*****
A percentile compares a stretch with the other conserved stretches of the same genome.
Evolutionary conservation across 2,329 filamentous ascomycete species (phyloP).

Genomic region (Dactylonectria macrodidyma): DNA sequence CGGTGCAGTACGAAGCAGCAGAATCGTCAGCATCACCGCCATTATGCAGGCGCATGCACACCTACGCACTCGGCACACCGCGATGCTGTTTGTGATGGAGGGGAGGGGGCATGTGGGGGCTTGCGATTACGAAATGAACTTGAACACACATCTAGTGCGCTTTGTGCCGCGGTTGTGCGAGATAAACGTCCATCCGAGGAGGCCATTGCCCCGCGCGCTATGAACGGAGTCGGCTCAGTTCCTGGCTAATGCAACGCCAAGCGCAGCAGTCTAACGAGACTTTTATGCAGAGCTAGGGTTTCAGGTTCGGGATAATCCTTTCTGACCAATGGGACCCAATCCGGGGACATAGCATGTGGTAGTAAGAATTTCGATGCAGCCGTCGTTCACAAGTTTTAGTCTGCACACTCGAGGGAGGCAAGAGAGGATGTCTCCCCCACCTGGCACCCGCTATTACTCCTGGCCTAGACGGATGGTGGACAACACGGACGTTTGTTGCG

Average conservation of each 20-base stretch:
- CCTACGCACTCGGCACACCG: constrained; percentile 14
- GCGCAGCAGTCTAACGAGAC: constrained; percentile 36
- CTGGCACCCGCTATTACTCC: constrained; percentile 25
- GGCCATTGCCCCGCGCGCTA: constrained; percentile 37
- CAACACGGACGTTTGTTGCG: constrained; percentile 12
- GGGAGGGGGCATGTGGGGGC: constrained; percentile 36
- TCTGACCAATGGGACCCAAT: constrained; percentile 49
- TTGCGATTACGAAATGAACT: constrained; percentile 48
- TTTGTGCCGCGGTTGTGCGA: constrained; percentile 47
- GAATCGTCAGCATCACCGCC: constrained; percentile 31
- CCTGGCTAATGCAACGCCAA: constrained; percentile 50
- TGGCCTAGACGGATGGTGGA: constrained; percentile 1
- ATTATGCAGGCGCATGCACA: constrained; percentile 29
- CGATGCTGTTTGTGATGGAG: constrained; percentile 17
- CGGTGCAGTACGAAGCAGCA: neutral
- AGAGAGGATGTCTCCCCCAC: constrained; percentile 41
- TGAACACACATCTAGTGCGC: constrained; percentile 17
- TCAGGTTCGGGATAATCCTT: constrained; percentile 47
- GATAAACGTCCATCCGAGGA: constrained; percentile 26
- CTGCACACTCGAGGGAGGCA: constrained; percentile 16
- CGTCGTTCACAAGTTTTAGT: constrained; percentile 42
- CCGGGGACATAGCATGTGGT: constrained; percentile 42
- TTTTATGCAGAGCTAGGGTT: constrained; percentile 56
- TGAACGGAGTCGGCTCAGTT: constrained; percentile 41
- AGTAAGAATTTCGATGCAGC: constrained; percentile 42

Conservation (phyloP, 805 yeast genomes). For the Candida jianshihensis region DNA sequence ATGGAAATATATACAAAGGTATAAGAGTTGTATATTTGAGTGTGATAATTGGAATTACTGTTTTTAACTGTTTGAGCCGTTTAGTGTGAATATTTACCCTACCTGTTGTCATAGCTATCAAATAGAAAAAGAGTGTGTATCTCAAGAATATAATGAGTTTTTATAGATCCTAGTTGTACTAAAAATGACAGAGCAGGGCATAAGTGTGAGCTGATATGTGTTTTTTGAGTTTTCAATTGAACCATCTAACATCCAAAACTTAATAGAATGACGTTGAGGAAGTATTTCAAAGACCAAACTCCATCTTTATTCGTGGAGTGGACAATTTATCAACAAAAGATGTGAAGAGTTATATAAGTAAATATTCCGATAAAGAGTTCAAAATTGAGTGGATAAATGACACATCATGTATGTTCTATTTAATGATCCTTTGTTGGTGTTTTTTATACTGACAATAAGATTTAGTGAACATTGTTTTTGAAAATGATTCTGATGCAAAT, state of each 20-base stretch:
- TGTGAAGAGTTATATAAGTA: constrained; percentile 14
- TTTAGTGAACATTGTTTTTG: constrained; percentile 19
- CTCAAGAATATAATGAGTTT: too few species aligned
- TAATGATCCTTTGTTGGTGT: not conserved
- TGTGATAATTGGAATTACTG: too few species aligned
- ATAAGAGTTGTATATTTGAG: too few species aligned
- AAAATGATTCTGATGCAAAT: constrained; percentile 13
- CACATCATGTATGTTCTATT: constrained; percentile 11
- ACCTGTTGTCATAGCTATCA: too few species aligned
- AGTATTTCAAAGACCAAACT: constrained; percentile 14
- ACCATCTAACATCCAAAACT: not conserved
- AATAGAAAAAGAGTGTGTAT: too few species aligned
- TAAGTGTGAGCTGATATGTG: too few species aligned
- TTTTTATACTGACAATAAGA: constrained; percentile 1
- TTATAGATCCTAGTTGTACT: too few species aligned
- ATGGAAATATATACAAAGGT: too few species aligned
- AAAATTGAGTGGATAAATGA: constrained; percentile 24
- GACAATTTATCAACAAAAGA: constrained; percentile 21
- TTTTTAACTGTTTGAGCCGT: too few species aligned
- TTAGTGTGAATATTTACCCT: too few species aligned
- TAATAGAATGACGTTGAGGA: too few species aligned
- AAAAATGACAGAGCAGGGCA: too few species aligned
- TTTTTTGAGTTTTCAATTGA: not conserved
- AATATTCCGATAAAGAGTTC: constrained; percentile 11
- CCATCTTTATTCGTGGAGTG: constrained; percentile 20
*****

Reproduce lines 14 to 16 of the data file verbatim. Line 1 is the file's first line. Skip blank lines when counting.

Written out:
- GAATCGTCAGCATCACCGCC: constrained; percentile 31
- CCTGGCTAATGCAACGCCAA: constrained; percentile 50
- TGGCCTAGACGGATGGTGGA: constrained; percentile 1